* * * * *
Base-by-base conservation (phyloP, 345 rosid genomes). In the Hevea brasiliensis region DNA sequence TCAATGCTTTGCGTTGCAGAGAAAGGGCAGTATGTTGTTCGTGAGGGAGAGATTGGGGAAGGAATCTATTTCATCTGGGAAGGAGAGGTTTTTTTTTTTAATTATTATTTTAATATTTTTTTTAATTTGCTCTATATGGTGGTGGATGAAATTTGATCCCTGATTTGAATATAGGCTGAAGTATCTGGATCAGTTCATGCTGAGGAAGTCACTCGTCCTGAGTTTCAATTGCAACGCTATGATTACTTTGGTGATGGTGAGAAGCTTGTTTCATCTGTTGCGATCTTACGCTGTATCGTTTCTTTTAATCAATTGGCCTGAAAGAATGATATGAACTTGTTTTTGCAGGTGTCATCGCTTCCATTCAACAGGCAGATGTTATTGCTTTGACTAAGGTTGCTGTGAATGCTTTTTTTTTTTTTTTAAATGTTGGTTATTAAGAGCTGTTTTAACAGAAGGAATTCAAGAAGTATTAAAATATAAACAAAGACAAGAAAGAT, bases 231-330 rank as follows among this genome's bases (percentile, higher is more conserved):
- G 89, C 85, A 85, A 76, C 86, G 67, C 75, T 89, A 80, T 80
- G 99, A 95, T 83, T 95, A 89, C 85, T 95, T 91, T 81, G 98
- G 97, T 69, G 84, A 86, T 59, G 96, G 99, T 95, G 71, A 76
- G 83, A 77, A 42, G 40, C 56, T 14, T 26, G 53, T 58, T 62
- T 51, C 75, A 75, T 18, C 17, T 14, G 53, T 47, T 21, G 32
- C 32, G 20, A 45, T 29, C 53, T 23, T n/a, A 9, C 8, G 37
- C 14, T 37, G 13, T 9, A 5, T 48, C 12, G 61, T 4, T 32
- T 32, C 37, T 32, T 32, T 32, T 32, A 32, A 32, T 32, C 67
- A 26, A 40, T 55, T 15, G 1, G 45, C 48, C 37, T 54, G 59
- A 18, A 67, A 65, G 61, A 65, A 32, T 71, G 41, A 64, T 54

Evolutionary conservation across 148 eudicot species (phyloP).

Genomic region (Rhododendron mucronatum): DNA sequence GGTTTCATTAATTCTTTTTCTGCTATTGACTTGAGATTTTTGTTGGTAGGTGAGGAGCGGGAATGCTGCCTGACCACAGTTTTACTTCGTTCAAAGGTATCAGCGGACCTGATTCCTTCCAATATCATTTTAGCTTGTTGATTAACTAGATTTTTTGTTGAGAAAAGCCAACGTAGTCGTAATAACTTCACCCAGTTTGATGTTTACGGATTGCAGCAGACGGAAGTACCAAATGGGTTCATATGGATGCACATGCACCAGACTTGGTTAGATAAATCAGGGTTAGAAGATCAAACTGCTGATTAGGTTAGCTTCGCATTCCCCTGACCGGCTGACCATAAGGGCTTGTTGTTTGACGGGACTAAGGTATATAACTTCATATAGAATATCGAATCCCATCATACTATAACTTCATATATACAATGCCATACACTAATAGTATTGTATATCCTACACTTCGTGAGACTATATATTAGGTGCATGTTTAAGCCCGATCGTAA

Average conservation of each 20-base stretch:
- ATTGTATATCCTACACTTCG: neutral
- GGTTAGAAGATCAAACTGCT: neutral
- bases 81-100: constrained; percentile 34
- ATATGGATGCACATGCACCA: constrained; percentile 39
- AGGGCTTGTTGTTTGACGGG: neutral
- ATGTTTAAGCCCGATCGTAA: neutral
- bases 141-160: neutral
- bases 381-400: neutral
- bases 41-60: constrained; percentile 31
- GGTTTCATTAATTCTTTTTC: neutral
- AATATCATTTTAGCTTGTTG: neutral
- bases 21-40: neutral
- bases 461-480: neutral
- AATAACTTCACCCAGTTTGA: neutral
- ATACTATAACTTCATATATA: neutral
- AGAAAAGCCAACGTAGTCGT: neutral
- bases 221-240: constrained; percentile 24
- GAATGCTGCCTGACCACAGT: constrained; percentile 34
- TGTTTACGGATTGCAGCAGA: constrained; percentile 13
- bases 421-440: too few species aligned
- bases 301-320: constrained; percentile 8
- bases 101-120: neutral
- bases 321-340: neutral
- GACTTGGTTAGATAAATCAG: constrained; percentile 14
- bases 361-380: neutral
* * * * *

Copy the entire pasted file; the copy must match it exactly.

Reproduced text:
Base-by-base conservation (phyloP, 345 rosid genomes). In the Hevea brasiliensis region DNA sequence TCAATGCTTTGCGTTGCAGAGAAAGGGCAGTATGTTGTTCGTGAGGGAGAGATTGGGGAAGGAATCTATTTCATCTGGGAAGGAGAGGTTTTTTTTTTTAATTATTATTTTAATATTTTTTTTAATTTGCTCTATATGGTGGTGGATGAAATTTGATCCCTGATTTGAATATAGGCTGAAGTATCTGGATCAGTTCATGCTGAGGAAGTCACTCGTCCTGAGTTTCAATTGCAACGCTATGATTACTTTGGTGATGGTGAGAAGCTTGTTTCATCTGTTGCGATCTTACGCTGTATCGTTTCTTTTAATCAATTGGCCTGAAAGAATGATATGAACTTGTTTTTGCAGGTGTCATCGCTTCCATTCAACAGGCAGATGTTATTGCTTTGACTAAGGTTGCTGTGAATGCTTTTTTTTTTTTTTTAAATGTTGGTTATTAAGAGCTGTTTTAACAGAAGGAATTCAAGAAGTATTAAAATATAAACAAAGACAAGAAAGAT, bases 231-330 rank as follows among this genome's bases (percentile, higher is more conserved):
- G 89, C 85, A 85, A 76, C 86, G 67, C 75, T 89, A 80, T 80
- G 99, A 95, T 83, T 95, A 89, C 85, T 95, T 91, T 81, G 98
- G 97, T 69, G 84, A 86, T 59, G 96, G 99, T 95, G 71, A 76
- G 83, A 77, A 42, G 40, C 56, T 14, T 26, G 53, T 58, T 62
- T 51, C 75, A 75, T 18, C 17, T 14, G 53, T 47, T 21, G 32
- C 32, G 20, A 45, T 29, C 53, T 23, T n/a, A 9, C 8, G 37
- C 14, T 37, G 13, T 9, A 5, T 48, C 12, G 61, T 4, T 32
- T 32, C 37, T 32, T 32, T 32, T 32, A 32, A 32, T 32, C 67
- A 26, A 40, T 55, T 15, G 1, G 45, C 48, C 37, T 54, G 59
- A 18, A 67, A 65, G 61, A 65, A 32, T 71, G 41, A 64, T 54

Evolutionary conservation across 148 eudicot species (phyloP).

Genomic region (Rhododendron mucronatum): DNA sequence GGTTTCATTAATTCTTTTTCTGCTATTGACTTGAGATTTTTGTTGGTAGGTGAGGAGCGGGAATGCTGCCTGACCACAGTTTTACTTCGTTCAAAGGTATCAGCGGACCTGATTCCTTCCAATATCATTTTAGCTTGTTGATTAACTAGATTTTTTGTTGAGAAAAGCCAACGTAGTCGTAATAACTTCACCCAGTTTGATGTTTACGGATTGCAGCAGACGGAAGTACCAAATGGGTTCATATGGATGCACATGCACCAGACTTGGTTAGATAAATCAGGGTTAGAAGATCAAACTGCTGATTAGGTTAGCTTCGCATTCCCCTGACCGGCTGACCATAAGGGCTTGTTGTTTGACGGGACTAAGGTATATAACTTCATATAGAATATCGAATCCCATCATACTATAACTTCATATATACAATGCCATACACTAATAGTATTGTATATCCTACACTTCGTGAGACTATATATTAGGTGCATGTTTAAGCCCGATCGTAA

Average conservation of each 20-base stretch:
- ATTGTATATCCTACACTTCG: neutral
- GGTTAGAAGATCAAACTGCT: neutral
- bases 81-100: constrained; percentile 34
- ATATGGATGCACATGCACCA: constrained; percentile 39
- AGGGCTTGTTGTTTGACGGG: neutral
- ATGTTTAAGCCCGATCGTAA: neutral
- bases 141-160: neutral
- bases 381-400: neutral
- bases 41-60: constrained; percentile 31
- GGTTTCATTAATTCTTTTTC: neutral
- AATATCATTTTAGCTTGTTG: neutral
- bases 21-40: neutral
- bases 461-480: neutral
- AATAACTTCACCCAGTTTGA: neutral
- ATACTATAACTTCATATATA: neutral
- AGAAAAGCCAACGTAGTCGT: neutral
- bases 221-240: constrained; percentile 24
- GAATGCTGCCTGACCACAGT: constrained; percentile 34
- TGTTTACGGATTGCAGCAGA: constrained; percentile 13
- bases 421-440: too few species aligned
- bases 301-320: constrained; percentile 8
- bases 101-120: neutral
- bases 321-340: neutral
- GACTTGGTTAGATAAATCAG: constrained; percentile 14
- bases 361-380: neutral